Social media giant Facebook is asking users to take a stand against bullying in the Be Bold: Stop Bullying national campaign.

Launched in Toronto on Wednesday, the online campaign asks youth, parents and educators to take a pledge against bullying, share stories about their own experience with bullies and encourages Facebook users to start their own bullying-prevention groups.

Facebook Canada managing director Jordan Banks said the campaign aims to specifically reach out to those who are witnesses to bullying.

“One of the things we know by working with our partners in bullying is the power really exists in the voices of the people watching bullying happening,” Banks told CTV News Channel on Wednesday.

“When the bystander says something to the bully, like stop bullying, 50 per cent of the time that bully will stop right away because what the bully is looking for is some positive reinforcement.”

An interactive app on the Facebook page allows adults and children to take the pledge against bullying and the users’ friends are then encouraged do the same.

“Clearly there’s power in number,” said Banks.

The app keeps track of the number of pledges in each province and territory and provides resources for parents and children to fight cyberbullying.

Canadian celebrities join campaign

Organizers enlisted the help of Canadian celebrities to encourage Facebook users to take the anti-bullying pledge.

“No one deserves to be bullied and everyone shares in the responsibility to make sure that it doesn’t happen to anyone,” says comedian and TV personality Rick Mercer in a video posted on the Be Bold Facebook page. “We’ve already lost too many good kids and many more are suffering in silence.”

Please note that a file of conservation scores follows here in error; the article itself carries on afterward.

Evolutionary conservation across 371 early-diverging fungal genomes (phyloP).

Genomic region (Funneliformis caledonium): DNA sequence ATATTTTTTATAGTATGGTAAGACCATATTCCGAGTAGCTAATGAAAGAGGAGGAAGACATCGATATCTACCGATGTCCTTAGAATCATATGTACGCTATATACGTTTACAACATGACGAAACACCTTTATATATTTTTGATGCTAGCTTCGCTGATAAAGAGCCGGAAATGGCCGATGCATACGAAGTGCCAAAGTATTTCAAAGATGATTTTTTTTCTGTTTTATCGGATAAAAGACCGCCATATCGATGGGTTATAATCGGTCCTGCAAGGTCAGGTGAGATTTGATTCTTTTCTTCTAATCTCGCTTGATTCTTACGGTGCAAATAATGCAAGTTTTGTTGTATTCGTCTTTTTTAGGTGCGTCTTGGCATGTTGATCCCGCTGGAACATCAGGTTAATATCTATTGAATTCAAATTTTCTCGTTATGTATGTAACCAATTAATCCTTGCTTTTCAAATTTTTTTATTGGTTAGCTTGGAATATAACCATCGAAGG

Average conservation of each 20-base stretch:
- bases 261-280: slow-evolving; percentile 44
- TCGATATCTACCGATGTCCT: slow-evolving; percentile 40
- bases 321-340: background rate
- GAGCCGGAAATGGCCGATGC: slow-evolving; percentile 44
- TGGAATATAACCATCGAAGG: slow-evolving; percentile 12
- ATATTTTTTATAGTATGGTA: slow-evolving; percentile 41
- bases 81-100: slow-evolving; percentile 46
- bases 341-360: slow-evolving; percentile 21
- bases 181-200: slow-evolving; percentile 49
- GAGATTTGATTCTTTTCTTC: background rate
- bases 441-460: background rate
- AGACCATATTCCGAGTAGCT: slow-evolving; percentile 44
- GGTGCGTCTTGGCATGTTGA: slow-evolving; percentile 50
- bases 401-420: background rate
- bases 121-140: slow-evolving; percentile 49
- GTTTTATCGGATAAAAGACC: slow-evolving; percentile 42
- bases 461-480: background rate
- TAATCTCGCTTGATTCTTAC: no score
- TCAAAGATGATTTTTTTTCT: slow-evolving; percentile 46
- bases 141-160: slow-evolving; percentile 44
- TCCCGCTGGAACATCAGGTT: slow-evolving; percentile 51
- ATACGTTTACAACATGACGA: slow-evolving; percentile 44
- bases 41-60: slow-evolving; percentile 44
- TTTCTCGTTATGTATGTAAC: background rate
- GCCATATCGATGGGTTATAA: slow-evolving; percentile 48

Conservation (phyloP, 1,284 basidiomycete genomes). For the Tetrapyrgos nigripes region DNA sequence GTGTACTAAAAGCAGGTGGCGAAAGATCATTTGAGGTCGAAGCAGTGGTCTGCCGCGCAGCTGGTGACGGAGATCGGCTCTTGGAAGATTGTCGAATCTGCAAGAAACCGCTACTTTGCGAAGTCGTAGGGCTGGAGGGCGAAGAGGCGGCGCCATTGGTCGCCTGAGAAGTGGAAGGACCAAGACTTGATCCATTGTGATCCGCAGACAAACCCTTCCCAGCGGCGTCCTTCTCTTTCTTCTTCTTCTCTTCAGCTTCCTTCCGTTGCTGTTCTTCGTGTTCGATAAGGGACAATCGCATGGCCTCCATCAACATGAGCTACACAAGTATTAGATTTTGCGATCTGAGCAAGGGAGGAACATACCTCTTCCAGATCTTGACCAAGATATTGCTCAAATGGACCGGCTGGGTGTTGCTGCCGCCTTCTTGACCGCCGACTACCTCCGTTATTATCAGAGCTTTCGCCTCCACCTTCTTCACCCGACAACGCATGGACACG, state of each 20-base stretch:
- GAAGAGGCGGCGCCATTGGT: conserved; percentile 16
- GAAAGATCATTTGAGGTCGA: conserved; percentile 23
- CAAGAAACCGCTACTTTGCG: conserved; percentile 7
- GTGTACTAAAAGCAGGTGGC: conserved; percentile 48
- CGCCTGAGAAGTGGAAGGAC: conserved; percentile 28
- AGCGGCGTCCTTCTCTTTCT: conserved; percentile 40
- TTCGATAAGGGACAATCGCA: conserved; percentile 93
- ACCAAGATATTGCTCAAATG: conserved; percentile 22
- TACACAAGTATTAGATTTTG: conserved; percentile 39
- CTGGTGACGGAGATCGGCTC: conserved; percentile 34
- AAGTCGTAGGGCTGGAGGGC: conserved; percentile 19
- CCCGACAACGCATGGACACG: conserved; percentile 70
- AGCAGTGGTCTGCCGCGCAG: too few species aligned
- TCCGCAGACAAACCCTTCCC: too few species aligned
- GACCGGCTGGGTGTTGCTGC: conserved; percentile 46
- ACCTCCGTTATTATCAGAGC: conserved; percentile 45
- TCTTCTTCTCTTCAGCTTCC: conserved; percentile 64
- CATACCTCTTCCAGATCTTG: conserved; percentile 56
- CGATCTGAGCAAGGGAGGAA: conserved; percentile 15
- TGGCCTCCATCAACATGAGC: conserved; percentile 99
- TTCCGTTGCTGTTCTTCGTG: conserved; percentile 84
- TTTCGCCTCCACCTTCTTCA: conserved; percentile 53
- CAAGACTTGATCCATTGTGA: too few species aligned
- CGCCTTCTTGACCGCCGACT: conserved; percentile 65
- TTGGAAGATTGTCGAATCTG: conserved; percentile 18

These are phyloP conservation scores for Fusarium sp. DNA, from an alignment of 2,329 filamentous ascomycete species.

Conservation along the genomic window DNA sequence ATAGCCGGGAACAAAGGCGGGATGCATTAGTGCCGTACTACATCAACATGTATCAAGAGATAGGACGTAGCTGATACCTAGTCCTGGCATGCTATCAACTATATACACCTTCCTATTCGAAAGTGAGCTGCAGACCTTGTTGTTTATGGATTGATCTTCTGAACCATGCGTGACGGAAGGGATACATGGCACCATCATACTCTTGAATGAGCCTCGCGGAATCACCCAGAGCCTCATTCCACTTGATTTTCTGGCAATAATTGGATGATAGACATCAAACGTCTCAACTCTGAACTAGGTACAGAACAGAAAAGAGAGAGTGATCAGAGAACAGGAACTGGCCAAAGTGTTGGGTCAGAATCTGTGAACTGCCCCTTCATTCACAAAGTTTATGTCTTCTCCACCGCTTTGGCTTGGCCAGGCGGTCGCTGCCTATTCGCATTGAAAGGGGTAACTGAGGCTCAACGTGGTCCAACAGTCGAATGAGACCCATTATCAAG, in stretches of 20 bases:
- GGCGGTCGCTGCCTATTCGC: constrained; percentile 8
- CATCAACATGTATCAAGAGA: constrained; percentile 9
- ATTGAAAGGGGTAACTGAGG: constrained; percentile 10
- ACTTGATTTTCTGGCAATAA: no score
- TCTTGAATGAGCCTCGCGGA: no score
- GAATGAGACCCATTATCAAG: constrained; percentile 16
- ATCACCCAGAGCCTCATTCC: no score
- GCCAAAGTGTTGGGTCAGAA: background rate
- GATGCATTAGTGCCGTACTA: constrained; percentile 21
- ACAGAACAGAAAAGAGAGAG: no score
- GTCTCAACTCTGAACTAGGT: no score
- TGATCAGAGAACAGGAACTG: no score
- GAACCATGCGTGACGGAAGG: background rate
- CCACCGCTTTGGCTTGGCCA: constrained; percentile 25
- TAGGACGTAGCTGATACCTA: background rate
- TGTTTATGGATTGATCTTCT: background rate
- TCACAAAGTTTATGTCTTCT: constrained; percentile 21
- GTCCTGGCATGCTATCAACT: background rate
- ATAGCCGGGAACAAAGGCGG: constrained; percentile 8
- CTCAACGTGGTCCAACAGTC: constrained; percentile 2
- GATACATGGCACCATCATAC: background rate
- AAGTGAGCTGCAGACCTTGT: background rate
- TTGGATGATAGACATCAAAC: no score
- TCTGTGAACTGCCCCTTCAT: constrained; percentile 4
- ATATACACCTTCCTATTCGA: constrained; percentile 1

Free the Children co-founder Craig Kielburger and Family Channel host Lindsay Hamilton are also featured taking the Be Bold pledge.

Musician Valerie Anne Poxleitner, better known as Lights, was among the first Canadian celebrities to endorse the campaign. 

“Bullying is not just kids being kids,” she says. “It can have a damaging impact on children, families and communities.”

Toronto Raptor stars Kyle Lowry, DeMar DeRozan, Jonas Valanciunas and Jamaal Magloire, along with coach Dwane Casey, also lend themselves to the campaign.

The campaign organizers say they hope to raise awareness about the simple, yet effective actions individuals can take to prevent bullying.

About 100 students attended the launch of the Canadian campaign on Wednesday.

“You hear gossip with girls, making fun of each other and I’ve had friends who have gone through that and I don’t like to see it,” student Deepa Prashad told CTV Toronto.

Launched during Bullying Awareness Week, the campaign is in partnership with organizations including Family Channel, PREVNet, and Kids Help Phone and

The tragic suicide of British Columbia teenager Amanda Todd last month put cyberbullying in the media spotlight. The 15-year-old took her own life following years of being tormented online and bullied at school.

Todd’s death sparked discussion in the House of Commons about the development of a national bullying prevention strategy.

Below is the Be Bold: Stop Bullying pledge:

Bullying makes every day hard. It makes people feel isolated, unimportant and afraid to go to school. I have the power to stop bullying by getting involved in a few specific ways. Here is my pledge:

I will speak up - I will take a stand when I see young people humiliating or hurting each other. I will talk about bullying with my friends and the adults in my life, so everyone knows I think it's wrong.

I will advocate - I will stick up for others who might be in need of my help, and not just my closest friends.

I will be a role model - I will not use my phone or computer to spread rumors or say hateful things, and I won't ignore it when others are cruel and intimidating.

Stopping bullying begins with me. Taking this pledge can change someone's life in a meaningful way. I will forward it to my friends and family to help grow a community committed to ending bullying. I will speak up.

With a report from CTV Toronto’s John Musselman